Electric Dreams

You know that scene in Superman 3 when one of the baddies gets swallowed up by a computer, wires going into her mouth and frazzling her until she turns into a hideous robot?*

That was what the 1990s were like.

Last night’s last instalment of the likeable Electric Dreams (BBC Four) expertly conveyed the onslaught of gadgets that attack our houses like a tsunami of wires, leads and games cartridges.

The sheer amount of technological development that went on in the most mental of decades is baffling. In ten quick years, we got the Game Boy, Game Gear, Atari Lynx, SNES, Mega Drive, new cheapo PCs, satellite dishes, portable TVs, MiniDisc players, thousands of pointless kitchen contraptions to steam and smoothie things, pagers, mobile phones, portable CD players and… on and on and on it went.

It was a relentless time where things moved so quickly that it’s no wonder we all became a bit mental and retreated to our rooms to hole up away from the horrible fun of it all. In lurid ski-jackets.

The show pretty much nailed it on that front as the family had so many gadgets chucked at them that it nearly became a public stoning. As a result, everyone sloped off into their personal spaces and did their darnedest to not speak to each other. In fairness, there’s not much point speaking to other humans when you’ve got Street Fighter II, Super Mario World and Tetris to play on.

The 90s were my formative years (which, in effect, means The Years I Started Drinking Booze and Having Some Money To Spend) so a lot of this show wasn’t exactly much of a revelation. To be honest, it probably wasn’t for 99% of people tuning in (it is on BBC Four after all). However, that wasn’t really the point. Basically, this show was a chance to gawp at stuff and coo “I remember those!” and “I had one of them!”

Nostalgia is a wonderful, wonderful thing… especially when it involves laughing at people hurling abuse at a dial-up connection.

*Click here if you don’t know what I’m talking about

Nostalgia shows are, essentially, entirely pointless shows that teach you nothing about the world. Expect maybe, that right now, you’ve got it good. However, the fact that they’re pointless doesn’t mean they’re without merit.

Electric Dreams, the series currently running on BBC Four, is an exercise in looking back at decades gone via technology and gadgets.

The usual schtick with programmes like this is to feign some kind of importance. Shows tend to look at food or fashion like they actually mean something beyond practical use. Electric Dreams however realises that it is not trying to help you understand your world better or unlock your soul, but rather, have a fun time wallowing in old pop-culture and, as such, comes away from the whole thing feeling a lot more vital than other nostalgia programmes.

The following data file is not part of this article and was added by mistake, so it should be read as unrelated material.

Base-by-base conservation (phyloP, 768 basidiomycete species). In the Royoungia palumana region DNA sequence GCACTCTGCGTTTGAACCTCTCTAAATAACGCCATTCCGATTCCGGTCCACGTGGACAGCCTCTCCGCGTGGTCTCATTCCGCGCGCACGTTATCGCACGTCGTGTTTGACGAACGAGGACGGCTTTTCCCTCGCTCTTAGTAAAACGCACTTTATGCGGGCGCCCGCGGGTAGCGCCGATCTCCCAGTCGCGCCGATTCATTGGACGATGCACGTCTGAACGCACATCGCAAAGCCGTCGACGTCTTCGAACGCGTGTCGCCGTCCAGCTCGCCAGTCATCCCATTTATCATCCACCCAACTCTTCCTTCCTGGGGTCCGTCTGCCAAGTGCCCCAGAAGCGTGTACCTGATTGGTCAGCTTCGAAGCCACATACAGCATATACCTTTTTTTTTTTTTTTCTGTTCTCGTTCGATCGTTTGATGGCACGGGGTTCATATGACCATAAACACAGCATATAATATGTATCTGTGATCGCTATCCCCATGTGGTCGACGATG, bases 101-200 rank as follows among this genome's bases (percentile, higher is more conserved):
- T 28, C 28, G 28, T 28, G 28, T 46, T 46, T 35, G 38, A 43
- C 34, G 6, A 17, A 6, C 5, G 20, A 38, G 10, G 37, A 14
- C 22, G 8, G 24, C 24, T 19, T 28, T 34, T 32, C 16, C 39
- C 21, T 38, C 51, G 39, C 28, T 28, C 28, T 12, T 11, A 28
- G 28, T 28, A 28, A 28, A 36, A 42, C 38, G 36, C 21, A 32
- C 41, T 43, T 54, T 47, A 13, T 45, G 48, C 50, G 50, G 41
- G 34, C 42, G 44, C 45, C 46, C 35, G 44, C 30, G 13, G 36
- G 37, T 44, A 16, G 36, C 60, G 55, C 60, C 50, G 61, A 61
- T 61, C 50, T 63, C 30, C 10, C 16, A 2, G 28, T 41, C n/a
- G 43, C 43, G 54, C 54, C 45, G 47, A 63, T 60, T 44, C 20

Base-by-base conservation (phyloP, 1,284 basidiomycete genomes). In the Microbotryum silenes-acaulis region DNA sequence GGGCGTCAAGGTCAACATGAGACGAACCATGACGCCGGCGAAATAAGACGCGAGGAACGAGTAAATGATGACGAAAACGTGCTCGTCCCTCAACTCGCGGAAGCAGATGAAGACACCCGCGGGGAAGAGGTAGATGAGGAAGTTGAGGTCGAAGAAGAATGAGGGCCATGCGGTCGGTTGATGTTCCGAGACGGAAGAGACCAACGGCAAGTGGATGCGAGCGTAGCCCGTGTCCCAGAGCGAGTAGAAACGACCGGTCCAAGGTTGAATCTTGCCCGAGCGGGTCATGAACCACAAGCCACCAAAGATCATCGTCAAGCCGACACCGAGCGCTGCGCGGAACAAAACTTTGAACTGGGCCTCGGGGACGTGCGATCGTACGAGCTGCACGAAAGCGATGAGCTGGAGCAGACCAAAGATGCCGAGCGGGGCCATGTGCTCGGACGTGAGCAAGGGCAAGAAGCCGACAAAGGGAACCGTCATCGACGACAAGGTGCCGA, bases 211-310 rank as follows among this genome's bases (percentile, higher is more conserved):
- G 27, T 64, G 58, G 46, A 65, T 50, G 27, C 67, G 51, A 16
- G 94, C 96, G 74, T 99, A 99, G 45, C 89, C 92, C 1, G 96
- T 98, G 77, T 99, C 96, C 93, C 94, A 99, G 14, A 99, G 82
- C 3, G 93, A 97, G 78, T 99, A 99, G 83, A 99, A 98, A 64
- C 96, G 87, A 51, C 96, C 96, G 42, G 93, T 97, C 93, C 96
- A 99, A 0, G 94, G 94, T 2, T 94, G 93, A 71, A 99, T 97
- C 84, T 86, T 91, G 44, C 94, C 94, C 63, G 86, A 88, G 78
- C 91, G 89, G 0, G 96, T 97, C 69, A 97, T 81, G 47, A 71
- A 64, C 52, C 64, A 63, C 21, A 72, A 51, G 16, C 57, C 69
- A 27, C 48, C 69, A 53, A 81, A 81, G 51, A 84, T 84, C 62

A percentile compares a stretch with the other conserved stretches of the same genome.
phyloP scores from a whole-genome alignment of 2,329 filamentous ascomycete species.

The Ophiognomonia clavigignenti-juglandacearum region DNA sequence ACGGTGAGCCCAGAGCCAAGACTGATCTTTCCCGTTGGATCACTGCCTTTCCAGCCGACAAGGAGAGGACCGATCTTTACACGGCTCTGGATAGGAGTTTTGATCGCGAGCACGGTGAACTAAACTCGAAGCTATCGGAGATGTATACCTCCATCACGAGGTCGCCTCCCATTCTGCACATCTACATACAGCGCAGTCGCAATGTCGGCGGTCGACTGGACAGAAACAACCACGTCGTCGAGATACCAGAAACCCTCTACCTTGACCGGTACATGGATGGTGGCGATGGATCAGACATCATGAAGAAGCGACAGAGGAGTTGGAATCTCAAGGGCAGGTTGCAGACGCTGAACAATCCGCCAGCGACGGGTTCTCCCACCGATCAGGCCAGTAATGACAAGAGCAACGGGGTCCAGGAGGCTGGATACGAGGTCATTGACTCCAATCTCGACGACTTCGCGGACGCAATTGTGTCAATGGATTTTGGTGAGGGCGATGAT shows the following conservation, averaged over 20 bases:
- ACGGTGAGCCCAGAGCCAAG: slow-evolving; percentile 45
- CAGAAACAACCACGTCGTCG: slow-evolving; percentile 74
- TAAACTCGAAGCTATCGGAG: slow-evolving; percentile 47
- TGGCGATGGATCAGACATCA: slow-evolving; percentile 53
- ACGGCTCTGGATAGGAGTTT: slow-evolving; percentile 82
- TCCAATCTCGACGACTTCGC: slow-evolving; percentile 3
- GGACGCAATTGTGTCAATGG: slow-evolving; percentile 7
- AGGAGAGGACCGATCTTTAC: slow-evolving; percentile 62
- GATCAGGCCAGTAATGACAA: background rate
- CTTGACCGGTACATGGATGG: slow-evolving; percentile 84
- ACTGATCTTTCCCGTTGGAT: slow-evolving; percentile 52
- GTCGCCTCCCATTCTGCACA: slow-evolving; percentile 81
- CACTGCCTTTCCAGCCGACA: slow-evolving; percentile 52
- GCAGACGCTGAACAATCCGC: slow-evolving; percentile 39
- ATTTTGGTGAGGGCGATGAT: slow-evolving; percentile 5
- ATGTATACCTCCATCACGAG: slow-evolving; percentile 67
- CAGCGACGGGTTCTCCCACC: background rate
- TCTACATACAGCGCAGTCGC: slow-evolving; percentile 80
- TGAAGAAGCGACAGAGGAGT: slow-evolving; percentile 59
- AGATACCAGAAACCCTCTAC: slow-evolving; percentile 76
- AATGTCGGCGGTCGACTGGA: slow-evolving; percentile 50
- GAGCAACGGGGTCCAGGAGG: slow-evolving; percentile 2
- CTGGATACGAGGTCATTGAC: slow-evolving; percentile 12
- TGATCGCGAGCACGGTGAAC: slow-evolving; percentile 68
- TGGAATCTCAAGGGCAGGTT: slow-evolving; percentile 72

Last night’s show was set in that gloriously odd decade of the ’80s. In that time, as the programme showed us, we got one famous invention per second. Think about it… you got BETA Max, VHS, ZX Spectrums, Commodore 64s, Walkman stereos, BBC Micros, the CD player, cheapo synthesizers, the Sinclair C5 (pictured above), Microwaves, things with remote controls, portable gaming, answering machines… and so on and so on.

Of course, many of these things were invented years before, however, it wasn’t until the ’80s that they found a way into British houses.

The family who signed up for this little jaunt through pop-culture history gamely tackled everything the ’80s threw at them, which in the case of the dad, meant hilariously going to the shops on a C5 and recalling those glorious hours spent screaming and kicking a home computer because it just wouldn’t do what you told it to do.

Whilst mum and dad rolled the years back, the kids found themselves staring curiously at all this cumbersome gear and occasionally, becoming rather fond of it.

Weirdly, this show isn’t really about the family. In fact, far from it. This show is Gadget Porn. When the participants open a box to reveal something from the ’80s, you don’t watch their faces or reactions… rather… you find yourself flooded with memories of The One You Had (or equivalent).

To be quite honest, I couldn’t care less what the family thought about the stuff they played with… I was more interested in watching Gia Milinovich excitedly jumping up and down in a shed full of old video playing devices. That’s what I would have done. The shots of Manic Miner and Clive Sinclair’s weird red staircase coupled with the overreaction to radiation poisoning from microwaves was infinitely more interesting than what some kid thought about a Nintendo Game and Watch.

It’s not that the family did anything wrong… it’s just that I was having way too much fun recalling my own memories about that time. It would have been nice if they’d all been sent to a mock miner’s strike though…

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